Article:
As I got close to finishing my seventh novel, Dark Tangos, it was time to think about what might be next. I’d just read Anna Karenina for the first time, and it had amped up my literary ambitions. What would Tolstoy write about, I wondered, if he were alive right now? Or, to put it another way, what was the most important conflict of my generation?
The answer came so quickly it was like it had been lying in wait: the death of 1960s idealism and the rise of the culture of greed.
I’d never written a book by starting with a high concept. My previous novels were inspired by historical incidents or particular obsessions of mine, and they usually announced themselves with dialog playing out in my head. Specifics first, generalities later. In this case the idea had such a grip on me that the specifics came tumbling along after it–the main characters, the first scenes, various milestones along the course of what I immediately knew was going to be at least a thousand-page manuscript.
What I didn’t know was why. What happened to our Revolution? To all our revolutions? How did the rich come to own the moral high ground along with all the banks and houses? I hoped the answers would come with the writing.
And if Outside the Gates of Eden does answer those questions, it’s in a novelistic way. Which is to say, I don’t expect readers to extract simple answers and match them to numbered questions printed in the back. Instead I hope that the experience of (re)living those years in the controlled environment of a novel will leave them feeling like maybe they understand something in a visceral way that they didn’t understand before.
What I can offer here are a few core issues that emerged during the writing, compass points that I consulted whenever I found myself asking, “Where am I going with this, again?”
The first thing I figured out about the 1960s was that they fell into the last sweet spot on a graph with two intersecting lines. The first was the rising line of white, middle-class affluence. In practical terms, this meant that for the first time ever, most kids didn’t have to go to work at 16. Instead, millions of them could go to college and ask questions about why things had to be the way they’d always been.
The other line was the descending line of finite resources. Just as those millions of college students were revving up to change the world, the Club of Rome think tank issued a report called The Limits to Growth (1972), which was followed immediately by the 1973 oil crisis, which made it obvious to every automobile owner in the US that there was no longer enough to go around.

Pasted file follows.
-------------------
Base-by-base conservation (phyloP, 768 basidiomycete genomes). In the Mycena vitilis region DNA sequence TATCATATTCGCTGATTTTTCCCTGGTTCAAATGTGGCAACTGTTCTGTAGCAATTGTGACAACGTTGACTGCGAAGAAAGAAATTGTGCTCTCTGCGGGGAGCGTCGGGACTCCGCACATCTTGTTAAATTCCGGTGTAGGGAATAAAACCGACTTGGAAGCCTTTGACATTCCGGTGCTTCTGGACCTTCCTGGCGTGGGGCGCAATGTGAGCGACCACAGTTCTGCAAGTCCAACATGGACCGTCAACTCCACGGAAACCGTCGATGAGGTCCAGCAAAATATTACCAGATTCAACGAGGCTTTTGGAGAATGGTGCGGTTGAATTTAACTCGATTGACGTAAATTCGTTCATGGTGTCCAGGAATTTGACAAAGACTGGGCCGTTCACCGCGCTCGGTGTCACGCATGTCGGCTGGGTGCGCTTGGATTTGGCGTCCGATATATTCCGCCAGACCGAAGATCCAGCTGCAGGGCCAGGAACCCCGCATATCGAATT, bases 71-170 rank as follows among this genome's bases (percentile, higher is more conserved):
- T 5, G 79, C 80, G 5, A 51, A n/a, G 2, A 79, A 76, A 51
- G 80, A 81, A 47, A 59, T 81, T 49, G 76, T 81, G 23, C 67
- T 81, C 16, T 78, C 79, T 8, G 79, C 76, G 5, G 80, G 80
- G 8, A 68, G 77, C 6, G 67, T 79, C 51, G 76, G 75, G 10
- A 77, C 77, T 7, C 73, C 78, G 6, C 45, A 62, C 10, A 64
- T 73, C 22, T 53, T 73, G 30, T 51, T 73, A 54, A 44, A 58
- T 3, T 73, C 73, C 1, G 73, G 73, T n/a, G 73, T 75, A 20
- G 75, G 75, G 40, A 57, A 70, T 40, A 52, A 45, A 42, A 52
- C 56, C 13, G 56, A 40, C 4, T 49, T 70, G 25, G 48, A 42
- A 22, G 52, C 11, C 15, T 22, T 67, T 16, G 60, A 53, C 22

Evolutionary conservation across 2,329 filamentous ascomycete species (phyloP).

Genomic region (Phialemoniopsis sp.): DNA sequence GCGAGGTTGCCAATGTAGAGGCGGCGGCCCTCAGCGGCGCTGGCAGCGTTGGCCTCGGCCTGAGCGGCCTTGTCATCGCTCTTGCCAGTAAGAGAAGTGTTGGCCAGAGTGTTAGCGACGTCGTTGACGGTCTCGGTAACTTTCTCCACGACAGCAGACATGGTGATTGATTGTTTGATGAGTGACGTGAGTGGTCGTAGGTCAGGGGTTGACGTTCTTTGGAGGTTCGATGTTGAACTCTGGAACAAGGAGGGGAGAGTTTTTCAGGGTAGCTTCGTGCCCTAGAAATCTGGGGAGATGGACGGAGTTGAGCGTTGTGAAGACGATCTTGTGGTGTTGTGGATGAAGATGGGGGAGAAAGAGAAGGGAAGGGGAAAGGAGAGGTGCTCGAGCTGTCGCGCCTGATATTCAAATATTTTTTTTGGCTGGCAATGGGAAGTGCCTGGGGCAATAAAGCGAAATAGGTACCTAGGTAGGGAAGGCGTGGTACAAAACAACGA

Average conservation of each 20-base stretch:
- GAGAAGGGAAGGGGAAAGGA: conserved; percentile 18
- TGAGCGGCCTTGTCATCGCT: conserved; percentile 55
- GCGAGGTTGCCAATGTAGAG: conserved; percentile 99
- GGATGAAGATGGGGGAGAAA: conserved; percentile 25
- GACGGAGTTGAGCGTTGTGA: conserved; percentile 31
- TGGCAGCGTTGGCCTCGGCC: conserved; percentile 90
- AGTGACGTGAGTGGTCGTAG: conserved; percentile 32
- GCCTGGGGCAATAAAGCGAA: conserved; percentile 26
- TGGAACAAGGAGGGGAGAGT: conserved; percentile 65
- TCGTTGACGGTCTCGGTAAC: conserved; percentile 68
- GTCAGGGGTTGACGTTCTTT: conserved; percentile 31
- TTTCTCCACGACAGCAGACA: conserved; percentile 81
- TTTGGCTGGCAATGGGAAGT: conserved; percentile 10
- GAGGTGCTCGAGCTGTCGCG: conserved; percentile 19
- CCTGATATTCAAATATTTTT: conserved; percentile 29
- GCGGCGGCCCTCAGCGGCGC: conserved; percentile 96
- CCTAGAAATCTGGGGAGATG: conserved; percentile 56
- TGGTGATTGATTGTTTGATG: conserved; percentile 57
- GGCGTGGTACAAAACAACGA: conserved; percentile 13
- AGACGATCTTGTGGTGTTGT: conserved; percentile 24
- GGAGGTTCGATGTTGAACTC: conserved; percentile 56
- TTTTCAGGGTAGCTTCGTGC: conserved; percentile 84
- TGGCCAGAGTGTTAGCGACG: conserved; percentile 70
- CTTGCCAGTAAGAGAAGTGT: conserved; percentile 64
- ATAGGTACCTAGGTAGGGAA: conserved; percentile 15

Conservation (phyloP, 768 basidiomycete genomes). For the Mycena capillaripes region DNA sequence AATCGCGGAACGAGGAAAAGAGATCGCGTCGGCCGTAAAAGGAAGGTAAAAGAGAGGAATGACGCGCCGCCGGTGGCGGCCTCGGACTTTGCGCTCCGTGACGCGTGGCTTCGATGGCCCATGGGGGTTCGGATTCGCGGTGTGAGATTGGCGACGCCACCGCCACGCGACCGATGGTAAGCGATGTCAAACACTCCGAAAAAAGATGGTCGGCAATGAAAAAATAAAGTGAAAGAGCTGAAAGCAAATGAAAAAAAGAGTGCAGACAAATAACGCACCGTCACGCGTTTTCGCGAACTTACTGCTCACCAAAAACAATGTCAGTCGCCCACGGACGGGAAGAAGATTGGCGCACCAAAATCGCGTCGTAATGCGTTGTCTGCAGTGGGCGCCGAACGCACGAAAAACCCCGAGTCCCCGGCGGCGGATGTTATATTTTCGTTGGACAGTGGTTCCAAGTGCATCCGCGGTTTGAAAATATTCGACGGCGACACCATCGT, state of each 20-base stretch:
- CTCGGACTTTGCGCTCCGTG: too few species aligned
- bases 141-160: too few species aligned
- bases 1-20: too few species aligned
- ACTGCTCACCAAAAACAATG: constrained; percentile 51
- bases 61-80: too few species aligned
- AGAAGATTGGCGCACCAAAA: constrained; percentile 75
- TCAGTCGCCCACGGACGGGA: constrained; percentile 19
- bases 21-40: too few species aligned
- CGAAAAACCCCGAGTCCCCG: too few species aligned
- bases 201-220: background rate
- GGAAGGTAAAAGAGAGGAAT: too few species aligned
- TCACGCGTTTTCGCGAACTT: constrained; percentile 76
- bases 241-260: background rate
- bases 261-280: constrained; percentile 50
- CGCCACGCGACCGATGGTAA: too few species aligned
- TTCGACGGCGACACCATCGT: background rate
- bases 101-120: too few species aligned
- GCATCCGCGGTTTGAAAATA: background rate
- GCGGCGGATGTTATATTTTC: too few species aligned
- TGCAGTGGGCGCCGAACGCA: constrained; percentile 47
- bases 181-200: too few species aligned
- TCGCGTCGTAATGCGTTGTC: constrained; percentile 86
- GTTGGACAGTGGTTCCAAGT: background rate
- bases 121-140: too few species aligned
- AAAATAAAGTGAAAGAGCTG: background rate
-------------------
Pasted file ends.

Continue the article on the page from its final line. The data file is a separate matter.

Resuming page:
Suddenly a lot of people who’d been saying “Love thy neighbor” were saying “Me first.”
Also in 1973, Nixon finally kept his 1968 campaign promise to end the war in Vietnam. The war had been the number-one unifying issue for the counterculture since the mid-sixties. When the troops started coming home, no other cause was universal enough to take its place.
There was more. School busing alienated the working class, both white and black. Stagflation hit everyone in the wallet, and economists couldn’t explain it or fix it. Even as charismatic figures continued to arise on the right–most prominently Ronald Reagan–the left was devastated by the assassinations of Martin Luther King and Bobby Kennedy.
The public attacks on the movement and its leaders were bad enough. Even worse was the FBI’s COINTELPRO, which infiltrated every radical organization from the Students for a Democratic Society to the Black Panthers to the American Indian Movement, disrupting meetings, pushing for increasingly violent and bizarre agendas, creating and widening the fracture lines within the groups.
The lack of leadership was crippling. It’s a sad truth that for every ten protestors at a rally, nine were there mainly in hopes of getting high or getting laid. Keeping the actual idealists motivated and active required a major effort, one the establishment undermined in every way they could.
Television proved their most potent weapon. Over the years, the constant mocking images of flower children and shaggy radicals made sincerity laughable and started us on the path to where we are now, where irony is the dominant cultural mode and “hippie” is just another Halloween costume for sale at Target.
And yet. Despite the odds, despite the defeats, images of the sixties endure. The words “Woodstock Nation” and “Peace and Love” still carry power down through the generations. With Donald Trump acting out the worst of crony capitalism on the daily news feed, more and more people are realizing that community, charity, and conscience really are our only hope for the future. And that is the biggest idea of Outside the Gates of Eden.